CT during arterial portography (CTAP) is the most sensitive technique for the detection of intrahepatic tumors. CTAP is based on portal enhancement of the liver by infusion of contrast material through the superior mesenteric artery. This technique provides clear delineation of intrahepatic vessels, allowing segmental location of tumors to be accurately determined and relationships between tumors and intrahepatic vessels to be assessed. CTAP must be limited to patients for whom noninvasive preoperative imaging examinations have shown a potential for hepatic resection. In the majority of the cases, CTAP is performed in patients with hepatic metastases from colorectal cancer, but other types of tumor (either primary or secondary) may be an indication for CTAP. Visualization of nontumorous perfusion defects is a limitation of this technique, but such defects have been well described and have characteristic locations and appearance. In difficult cases, correlation with sonographic, CT, and MR imaging findings helps characterize portal perfusion defects. CTAP data can be viewed as multiplanar and three- dimensional reconstructions that allow preoperative planning of the extent of resection and determination of the volume of the remaining liver. The use of spiral CT shows promise in the performance of CTAP.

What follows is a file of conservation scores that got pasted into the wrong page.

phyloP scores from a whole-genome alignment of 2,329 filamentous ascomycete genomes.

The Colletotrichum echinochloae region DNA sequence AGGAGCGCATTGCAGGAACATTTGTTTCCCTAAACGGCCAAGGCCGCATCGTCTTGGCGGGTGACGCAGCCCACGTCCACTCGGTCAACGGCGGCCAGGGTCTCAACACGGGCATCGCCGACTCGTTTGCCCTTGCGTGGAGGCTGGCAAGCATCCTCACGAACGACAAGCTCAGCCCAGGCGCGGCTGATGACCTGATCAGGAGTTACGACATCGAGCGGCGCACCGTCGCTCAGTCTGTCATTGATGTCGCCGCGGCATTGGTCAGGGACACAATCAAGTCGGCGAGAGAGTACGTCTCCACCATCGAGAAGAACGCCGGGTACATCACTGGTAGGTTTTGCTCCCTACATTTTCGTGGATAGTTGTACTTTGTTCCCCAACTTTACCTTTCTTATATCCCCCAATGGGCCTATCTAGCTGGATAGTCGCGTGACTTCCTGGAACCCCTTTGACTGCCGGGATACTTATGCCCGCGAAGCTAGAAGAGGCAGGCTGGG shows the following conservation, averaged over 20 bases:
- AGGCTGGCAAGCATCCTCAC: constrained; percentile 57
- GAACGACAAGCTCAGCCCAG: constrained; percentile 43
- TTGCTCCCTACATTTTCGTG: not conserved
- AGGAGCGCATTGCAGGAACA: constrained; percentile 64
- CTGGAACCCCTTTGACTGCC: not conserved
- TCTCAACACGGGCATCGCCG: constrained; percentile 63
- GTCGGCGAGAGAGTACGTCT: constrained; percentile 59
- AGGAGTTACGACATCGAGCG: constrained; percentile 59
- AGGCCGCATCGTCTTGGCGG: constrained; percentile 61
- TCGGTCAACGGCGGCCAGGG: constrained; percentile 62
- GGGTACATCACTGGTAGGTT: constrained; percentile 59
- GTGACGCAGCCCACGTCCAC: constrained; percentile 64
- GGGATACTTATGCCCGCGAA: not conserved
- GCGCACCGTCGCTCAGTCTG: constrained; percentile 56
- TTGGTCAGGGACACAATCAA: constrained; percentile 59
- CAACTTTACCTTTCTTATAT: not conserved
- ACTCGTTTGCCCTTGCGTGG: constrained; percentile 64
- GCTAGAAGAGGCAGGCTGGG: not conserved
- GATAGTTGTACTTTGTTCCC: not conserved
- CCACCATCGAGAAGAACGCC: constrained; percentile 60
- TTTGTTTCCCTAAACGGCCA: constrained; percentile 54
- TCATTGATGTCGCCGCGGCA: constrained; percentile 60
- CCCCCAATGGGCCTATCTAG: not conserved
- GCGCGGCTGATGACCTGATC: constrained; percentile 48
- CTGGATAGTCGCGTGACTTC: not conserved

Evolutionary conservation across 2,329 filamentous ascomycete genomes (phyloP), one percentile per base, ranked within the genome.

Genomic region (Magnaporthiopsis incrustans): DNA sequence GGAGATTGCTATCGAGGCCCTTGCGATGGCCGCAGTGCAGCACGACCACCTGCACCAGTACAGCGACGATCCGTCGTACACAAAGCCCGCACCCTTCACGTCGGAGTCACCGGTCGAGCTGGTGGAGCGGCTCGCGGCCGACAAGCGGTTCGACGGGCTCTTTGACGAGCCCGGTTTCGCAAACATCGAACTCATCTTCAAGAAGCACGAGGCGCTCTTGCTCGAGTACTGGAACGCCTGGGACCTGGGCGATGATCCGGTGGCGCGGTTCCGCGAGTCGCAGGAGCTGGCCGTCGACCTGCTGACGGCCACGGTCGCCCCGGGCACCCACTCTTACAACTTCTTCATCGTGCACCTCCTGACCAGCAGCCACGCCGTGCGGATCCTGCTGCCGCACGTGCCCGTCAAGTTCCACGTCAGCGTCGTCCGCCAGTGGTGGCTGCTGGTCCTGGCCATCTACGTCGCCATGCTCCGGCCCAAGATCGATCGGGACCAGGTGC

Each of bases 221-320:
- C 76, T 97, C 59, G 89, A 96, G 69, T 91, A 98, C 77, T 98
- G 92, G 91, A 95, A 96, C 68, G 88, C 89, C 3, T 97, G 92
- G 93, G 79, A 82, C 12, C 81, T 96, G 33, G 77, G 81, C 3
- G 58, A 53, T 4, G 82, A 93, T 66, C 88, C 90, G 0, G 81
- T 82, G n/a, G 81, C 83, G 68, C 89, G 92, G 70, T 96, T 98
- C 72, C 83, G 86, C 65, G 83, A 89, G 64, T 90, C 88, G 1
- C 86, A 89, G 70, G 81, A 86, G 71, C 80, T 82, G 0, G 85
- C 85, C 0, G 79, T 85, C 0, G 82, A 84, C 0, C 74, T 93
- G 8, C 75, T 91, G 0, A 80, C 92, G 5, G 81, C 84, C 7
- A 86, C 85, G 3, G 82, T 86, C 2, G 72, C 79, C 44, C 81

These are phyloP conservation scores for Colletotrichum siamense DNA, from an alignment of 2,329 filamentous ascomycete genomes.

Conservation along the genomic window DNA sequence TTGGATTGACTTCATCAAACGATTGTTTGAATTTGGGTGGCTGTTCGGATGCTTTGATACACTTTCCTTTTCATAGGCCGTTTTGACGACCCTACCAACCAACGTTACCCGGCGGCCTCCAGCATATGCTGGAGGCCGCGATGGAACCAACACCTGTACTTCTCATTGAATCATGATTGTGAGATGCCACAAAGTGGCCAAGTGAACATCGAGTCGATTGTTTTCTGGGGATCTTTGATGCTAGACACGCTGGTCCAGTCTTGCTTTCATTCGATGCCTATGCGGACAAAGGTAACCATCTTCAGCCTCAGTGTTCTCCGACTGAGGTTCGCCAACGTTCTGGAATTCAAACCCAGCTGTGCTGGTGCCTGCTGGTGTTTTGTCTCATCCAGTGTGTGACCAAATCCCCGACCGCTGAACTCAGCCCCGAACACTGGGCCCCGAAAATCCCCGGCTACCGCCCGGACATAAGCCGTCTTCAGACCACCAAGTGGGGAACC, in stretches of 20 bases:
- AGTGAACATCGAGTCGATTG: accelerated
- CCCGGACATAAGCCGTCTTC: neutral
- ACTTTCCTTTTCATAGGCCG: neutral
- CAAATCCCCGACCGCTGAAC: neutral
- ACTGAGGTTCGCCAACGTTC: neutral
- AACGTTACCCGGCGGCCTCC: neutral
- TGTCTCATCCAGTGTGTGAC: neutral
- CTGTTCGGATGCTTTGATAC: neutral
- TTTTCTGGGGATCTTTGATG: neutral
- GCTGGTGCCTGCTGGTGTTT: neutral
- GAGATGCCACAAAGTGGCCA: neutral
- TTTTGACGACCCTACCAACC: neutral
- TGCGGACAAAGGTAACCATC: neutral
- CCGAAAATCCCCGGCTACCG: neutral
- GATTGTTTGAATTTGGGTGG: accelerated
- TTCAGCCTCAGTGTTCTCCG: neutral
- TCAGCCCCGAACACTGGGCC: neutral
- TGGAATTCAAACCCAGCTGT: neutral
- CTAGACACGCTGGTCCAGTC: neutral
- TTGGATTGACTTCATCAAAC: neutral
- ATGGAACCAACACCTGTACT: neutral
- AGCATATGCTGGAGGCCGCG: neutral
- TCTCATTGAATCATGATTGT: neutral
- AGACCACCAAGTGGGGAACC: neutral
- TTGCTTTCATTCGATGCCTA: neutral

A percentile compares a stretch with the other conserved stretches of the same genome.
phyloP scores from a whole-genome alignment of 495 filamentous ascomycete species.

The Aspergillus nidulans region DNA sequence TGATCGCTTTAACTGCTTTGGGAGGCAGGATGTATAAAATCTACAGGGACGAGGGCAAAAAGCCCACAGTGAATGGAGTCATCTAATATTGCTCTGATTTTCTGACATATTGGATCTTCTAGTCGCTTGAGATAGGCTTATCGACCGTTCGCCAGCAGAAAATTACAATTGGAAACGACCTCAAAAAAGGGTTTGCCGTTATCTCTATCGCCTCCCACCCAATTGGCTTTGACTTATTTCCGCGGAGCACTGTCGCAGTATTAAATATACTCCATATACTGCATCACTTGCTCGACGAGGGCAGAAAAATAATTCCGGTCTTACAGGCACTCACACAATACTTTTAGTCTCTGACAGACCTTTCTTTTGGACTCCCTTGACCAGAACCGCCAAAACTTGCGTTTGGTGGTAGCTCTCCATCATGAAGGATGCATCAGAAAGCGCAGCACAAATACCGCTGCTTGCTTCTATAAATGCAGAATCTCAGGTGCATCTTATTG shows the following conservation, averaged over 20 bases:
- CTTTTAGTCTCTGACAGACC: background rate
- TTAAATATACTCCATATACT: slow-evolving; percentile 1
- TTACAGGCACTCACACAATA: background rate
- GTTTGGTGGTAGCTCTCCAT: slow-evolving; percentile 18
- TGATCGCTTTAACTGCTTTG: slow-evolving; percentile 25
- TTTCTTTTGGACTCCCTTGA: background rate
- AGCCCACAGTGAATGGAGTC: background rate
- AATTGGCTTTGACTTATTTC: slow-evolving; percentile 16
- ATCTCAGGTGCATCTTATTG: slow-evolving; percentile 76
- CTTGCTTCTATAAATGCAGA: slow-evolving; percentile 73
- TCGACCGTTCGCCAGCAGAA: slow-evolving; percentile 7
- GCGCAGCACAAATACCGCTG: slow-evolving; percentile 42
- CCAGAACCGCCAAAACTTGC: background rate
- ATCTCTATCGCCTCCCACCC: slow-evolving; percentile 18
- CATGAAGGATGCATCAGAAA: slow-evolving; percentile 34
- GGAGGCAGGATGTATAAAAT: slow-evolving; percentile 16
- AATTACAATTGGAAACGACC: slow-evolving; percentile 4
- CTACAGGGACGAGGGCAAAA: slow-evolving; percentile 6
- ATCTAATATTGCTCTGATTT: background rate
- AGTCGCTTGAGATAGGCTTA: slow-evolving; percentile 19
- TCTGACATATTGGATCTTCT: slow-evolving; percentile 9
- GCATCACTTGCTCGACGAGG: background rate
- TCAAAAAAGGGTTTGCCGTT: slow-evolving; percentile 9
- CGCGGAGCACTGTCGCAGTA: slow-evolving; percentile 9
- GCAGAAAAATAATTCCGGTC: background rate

ASJC Scopus subject areas
- Radiology Nuclear Medicine and imaging